luxury hotels on sale

If you want to upgrade your luxury travel experience or get the most from a vacation budget that’s not unlimited, Latin America offers some historic values this year.

If you pay even a passing attention to the financial news, you know that the U.S. economy is thrashing most others around the world this year and the U.S. dollar is very strong. With commodity prices low (especially oil) and economic slowdowns in both developing and developed countries, the United States is more than “great again” in comparison. This translates into excellent luxury travel opportunities for those spending greenbacks.

To give you a taste of how much purchasing power you have now compared to when the recession was in full swing, take a look at this 10-year exchange rate chart from of the dollar vs. the Chilean Peso.

Chile travel exchange rate

Here’s the one for Mexico:

Mexico travel exchange rate

You see similar patterns play out for Nicaragua, Peru, and Uruguay. Now that Argentina has dropped its dual exchange rate (the official one now matches the street rate), it’s a different ballgame there as well.

Another dramatic drop has been in troubled Brazil, where a rate that used to be below 2 to the dollar is now between 3.5 and 4. That doesn’t mean things will be cheap for the Olympics in hotel-starved Rio, but it does mean any side trip afterwards should present plenty of bargains. With the Zika virus scaring away some travelers, it’s a buyer’s market too.

How to Reap the Benefits of a Strong Dollar

Because of the way the tourism industry works, you may not see the benefits of these exchange differences in your travels. The more middlemen you have in your travel purchases, the more likely someone along the line will pocket the difference instead of passing it on. Also, many tour companies have long-term contracts with hotels at a set price, so they can have predictability in their pricing and expenses. So if you book a tour with Abercrombie & Kent or Tauck, your trip in 2016 may not be any cheaper than in 2010.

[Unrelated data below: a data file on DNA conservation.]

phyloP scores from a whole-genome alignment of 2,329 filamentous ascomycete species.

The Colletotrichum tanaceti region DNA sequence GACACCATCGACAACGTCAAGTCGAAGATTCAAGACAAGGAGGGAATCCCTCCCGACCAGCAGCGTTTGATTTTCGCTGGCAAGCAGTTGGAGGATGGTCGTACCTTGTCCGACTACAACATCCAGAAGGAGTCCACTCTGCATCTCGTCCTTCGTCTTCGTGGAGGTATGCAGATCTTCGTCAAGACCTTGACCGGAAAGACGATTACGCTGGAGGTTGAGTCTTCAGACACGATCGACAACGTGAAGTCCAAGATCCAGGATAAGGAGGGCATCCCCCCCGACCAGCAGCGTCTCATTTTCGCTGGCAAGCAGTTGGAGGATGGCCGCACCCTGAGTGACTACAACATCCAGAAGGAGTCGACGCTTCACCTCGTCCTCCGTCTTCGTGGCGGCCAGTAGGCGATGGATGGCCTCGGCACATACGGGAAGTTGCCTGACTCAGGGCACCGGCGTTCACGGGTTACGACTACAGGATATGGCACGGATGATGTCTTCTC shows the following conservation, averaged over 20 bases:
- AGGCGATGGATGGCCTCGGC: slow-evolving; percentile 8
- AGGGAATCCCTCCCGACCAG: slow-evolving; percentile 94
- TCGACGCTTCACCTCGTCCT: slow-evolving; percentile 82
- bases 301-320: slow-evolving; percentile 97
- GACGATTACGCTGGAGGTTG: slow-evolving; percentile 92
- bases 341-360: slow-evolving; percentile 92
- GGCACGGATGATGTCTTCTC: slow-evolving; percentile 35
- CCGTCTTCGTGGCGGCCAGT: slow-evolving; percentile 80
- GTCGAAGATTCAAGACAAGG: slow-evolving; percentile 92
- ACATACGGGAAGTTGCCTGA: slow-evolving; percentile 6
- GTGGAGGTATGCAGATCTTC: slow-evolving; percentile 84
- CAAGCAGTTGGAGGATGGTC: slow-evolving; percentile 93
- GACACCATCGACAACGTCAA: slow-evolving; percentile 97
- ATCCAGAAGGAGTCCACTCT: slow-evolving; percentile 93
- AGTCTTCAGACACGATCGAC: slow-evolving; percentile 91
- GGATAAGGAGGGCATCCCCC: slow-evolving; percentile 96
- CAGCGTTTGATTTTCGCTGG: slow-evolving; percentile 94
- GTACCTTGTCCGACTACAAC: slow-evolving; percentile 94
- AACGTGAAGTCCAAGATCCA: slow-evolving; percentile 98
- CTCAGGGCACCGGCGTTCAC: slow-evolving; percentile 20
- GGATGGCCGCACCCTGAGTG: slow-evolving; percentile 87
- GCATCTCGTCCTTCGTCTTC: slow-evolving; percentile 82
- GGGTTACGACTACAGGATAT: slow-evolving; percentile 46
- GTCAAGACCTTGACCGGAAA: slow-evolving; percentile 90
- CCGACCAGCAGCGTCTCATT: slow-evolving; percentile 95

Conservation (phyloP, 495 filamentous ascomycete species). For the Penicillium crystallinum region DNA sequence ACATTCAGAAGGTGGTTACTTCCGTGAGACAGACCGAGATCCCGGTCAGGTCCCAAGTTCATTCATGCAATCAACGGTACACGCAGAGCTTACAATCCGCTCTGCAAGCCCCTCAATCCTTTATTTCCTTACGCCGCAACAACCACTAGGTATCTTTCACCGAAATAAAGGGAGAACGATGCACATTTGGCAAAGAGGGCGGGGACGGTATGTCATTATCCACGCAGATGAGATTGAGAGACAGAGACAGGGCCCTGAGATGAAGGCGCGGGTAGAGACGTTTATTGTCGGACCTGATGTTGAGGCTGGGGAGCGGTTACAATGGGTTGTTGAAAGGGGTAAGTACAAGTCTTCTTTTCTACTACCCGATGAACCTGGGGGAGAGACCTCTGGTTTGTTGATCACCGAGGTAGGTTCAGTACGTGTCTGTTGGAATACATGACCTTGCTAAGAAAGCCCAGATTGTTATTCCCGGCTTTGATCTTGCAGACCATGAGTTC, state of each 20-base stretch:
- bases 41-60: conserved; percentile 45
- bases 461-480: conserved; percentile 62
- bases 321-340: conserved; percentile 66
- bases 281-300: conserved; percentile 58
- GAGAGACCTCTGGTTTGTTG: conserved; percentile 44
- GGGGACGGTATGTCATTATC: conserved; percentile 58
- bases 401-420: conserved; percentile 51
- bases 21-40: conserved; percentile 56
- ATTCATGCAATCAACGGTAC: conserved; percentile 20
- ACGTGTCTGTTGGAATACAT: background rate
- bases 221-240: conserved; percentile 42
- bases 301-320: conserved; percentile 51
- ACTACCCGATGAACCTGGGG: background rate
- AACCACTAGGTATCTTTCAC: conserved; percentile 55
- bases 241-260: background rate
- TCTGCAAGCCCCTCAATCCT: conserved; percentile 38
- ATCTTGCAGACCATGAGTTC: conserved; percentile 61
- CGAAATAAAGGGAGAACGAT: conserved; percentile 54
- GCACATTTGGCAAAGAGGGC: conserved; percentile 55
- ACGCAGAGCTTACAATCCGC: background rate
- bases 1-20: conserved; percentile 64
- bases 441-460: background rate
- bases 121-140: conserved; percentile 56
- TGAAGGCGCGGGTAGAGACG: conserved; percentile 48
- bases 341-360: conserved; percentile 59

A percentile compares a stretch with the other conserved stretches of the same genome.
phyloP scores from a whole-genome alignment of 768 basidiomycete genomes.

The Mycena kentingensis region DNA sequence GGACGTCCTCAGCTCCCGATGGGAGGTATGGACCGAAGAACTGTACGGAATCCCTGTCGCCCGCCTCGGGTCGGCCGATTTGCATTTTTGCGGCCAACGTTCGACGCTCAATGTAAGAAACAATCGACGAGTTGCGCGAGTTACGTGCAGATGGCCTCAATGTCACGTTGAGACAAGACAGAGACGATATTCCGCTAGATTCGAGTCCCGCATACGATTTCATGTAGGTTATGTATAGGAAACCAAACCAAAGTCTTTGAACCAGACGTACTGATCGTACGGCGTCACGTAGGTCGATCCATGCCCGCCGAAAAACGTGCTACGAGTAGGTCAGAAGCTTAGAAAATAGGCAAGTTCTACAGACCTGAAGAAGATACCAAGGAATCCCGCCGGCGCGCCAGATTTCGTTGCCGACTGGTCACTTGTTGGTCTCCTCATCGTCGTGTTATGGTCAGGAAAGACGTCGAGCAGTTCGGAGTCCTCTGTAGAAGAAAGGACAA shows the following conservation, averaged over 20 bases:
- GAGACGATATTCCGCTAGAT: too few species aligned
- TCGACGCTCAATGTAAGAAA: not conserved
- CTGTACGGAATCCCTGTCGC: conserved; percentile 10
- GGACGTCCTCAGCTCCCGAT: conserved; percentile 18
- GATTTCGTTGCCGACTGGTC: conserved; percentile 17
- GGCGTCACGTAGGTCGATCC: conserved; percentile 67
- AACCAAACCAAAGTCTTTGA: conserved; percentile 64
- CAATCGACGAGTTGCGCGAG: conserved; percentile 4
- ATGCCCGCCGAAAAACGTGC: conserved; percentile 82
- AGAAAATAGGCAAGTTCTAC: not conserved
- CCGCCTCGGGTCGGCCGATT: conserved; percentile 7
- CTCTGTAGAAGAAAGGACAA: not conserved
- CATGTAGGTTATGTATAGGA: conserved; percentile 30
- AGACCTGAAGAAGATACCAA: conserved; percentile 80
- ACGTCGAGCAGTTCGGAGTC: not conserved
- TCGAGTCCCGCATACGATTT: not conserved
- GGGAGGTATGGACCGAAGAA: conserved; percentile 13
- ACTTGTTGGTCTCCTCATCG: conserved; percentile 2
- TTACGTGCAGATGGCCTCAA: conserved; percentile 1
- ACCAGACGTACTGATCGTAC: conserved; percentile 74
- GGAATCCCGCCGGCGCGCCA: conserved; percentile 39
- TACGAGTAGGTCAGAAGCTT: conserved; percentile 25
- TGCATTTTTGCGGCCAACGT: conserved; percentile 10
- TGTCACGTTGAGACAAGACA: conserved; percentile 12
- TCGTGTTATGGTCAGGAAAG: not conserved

There are a few ways around this.

  1. Book with a local tour company instead of one based in your home country.
  2. Negotiate. You may be able to at least upgrade your hotels or get extra services such as spa credits if you book with a U.S. agency or tour company.
  3. Spend some time on your own in the destination. Build in some additional days where you book your own hotel and eat where the locals eat. That’s when you’ll really see a dramatic difference.
  4. Use Google Flights to check worldwide prices from your own airport. You may find a bargain fare to Colombia, Mexico, or Peru. Go there instead of picking the destination first and facing high flight prices.
  5. ┬áPoke around our luxury hotel reviews, where we always list published rates. We list them as a range from lowest low to highest high. In some cases the maximum for a 5-star hotel in Latin America is less than you’d pay for a routine 3-star hotel in the USA, Canada, or Europe.

Just one thing to remember though: this reduction does not apply to all countries. Ecuador and Panama use the U.S. dollar as their currency. Belize, Costa Rica, and some others keep their currency pegged to the greenback, so you won’t see any advantage there.